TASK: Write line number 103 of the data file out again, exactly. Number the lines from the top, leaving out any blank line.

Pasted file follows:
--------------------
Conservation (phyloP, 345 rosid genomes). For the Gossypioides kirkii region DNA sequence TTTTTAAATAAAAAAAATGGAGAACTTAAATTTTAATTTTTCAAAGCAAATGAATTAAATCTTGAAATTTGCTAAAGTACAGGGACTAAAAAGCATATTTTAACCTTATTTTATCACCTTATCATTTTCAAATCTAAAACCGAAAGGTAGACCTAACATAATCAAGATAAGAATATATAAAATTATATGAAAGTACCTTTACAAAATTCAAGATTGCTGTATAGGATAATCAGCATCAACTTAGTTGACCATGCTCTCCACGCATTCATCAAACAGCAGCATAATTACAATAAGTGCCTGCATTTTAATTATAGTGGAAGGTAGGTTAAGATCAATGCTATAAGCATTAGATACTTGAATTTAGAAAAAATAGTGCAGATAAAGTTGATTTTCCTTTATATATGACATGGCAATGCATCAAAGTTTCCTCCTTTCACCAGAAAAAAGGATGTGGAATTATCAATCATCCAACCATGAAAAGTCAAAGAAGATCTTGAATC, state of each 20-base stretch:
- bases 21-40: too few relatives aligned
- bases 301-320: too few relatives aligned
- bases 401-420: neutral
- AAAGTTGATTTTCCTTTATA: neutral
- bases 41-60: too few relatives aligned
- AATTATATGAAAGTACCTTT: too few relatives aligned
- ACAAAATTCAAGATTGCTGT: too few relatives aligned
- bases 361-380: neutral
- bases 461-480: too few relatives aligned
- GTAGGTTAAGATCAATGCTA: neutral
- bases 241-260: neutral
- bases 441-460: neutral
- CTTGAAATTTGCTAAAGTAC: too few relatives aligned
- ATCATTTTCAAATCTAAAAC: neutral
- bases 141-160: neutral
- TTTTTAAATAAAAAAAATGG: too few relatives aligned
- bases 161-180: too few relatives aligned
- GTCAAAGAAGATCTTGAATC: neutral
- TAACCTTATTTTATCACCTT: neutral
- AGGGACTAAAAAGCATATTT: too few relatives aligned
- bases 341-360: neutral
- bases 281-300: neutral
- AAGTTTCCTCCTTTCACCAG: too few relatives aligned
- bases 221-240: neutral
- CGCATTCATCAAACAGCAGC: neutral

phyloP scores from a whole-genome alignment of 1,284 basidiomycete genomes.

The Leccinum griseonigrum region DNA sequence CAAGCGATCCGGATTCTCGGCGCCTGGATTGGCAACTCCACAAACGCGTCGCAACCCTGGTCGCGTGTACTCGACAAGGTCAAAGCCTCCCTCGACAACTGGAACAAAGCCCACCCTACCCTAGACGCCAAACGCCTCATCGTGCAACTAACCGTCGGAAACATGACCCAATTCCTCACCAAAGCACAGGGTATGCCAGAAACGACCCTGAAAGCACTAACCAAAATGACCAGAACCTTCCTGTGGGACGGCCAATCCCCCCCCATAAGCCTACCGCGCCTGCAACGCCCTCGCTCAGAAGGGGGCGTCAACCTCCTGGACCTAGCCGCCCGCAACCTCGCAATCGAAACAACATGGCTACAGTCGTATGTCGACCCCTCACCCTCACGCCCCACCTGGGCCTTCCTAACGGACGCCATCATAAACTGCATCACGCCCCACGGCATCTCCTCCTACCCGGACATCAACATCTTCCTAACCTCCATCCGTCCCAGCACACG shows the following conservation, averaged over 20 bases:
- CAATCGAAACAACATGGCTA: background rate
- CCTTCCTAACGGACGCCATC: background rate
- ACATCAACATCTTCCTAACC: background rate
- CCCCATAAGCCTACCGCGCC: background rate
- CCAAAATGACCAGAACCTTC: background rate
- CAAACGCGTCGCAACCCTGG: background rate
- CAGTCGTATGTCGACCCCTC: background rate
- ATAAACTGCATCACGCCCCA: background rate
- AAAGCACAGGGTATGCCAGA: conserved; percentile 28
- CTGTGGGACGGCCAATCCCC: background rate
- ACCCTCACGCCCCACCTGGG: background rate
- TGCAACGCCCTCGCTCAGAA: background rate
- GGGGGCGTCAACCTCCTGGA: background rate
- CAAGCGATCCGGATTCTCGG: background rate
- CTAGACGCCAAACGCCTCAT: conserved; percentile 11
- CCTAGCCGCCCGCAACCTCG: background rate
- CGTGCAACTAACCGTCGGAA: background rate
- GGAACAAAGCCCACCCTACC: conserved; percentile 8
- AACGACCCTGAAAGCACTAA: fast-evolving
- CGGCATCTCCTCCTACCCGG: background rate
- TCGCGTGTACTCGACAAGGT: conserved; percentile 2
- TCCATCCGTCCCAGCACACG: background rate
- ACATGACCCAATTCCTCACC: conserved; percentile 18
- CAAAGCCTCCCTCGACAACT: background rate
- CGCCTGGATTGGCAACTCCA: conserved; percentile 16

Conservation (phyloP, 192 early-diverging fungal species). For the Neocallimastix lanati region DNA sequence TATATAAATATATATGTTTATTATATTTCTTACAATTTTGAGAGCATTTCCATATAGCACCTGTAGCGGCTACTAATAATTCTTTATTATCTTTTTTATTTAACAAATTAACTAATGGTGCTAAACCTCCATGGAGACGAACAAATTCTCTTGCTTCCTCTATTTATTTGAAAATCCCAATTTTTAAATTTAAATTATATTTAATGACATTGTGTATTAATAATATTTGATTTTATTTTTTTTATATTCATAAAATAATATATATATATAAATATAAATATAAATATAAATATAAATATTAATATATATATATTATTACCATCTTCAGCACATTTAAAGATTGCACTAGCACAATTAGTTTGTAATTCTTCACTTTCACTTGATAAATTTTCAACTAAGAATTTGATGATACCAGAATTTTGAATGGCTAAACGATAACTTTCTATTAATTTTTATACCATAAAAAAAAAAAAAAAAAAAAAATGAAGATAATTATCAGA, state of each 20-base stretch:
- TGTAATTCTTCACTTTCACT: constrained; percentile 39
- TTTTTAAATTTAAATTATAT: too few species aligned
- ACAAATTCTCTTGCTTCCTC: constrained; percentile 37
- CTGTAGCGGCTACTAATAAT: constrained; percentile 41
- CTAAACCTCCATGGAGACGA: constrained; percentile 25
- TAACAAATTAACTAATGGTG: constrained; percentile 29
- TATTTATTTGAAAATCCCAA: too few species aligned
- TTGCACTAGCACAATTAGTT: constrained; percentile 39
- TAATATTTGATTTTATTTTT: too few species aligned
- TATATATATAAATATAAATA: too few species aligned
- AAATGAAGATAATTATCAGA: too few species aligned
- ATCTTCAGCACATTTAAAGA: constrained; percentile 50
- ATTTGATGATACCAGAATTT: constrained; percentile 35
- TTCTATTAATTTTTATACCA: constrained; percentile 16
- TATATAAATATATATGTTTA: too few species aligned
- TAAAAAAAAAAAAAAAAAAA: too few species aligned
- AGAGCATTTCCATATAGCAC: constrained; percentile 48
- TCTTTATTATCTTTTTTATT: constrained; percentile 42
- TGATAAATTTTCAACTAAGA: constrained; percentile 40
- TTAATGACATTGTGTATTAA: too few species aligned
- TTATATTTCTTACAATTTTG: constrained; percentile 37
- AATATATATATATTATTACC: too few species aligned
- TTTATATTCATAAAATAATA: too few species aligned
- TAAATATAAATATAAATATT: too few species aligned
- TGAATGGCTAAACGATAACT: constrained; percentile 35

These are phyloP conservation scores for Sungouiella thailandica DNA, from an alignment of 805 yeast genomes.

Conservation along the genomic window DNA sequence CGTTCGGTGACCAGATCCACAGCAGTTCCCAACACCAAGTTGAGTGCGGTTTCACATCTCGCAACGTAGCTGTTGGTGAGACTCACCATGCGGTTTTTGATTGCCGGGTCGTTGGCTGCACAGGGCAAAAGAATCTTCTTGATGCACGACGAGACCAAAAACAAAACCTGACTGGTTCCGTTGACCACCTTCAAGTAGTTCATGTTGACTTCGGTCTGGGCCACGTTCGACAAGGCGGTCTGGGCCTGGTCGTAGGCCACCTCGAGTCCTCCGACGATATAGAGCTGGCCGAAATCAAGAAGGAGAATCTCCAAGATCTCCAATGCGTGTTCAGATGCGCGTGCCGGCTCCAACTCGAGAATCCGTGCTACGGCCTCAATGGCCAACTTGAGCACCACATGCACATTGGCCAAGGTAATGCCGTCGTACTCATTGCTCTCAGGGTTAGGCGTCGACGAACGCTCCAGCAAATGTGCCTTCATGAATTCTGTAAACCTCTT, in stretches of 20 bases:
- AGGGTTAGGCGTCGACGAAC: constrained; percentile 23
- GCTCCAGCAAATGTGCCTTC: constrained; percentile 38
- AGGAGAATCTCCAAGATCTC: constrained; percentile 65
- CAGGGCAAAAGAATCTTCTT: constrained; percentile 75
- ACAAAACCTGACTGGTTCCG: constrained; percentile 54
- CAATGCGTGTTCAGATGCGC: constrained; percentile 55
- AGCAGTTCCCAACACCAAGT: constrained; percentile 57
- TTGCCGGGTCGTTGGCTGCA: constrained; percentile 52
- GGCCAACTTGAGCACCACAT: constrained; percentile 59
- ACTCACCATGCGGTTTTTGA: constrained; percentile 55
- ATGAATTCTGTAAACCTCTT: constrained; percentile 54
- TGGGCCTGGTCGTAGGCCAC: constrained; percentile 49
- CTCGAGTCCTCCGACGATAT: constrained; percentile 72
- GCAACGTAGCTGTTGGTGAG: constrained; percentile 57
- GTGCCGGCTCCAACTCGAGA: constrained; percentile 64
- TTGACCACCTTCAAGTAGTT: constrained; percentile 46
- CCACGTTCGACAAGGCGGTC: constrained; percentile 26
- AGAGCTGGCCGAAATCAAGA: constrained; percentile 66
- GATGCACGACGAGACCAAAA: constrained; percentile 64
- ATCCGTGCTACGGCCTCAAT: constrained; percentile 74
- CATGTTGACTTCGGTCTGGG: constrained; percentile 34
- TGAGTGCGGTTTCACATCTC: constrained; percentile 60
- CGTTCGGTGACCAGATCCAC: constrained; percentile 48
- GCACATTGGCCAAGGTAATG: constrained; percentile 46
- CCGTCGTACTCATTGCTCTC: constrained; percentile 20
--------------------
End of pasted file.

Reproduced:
- TGAGTGCGGTTTCACATCTC: constrained; percentile 60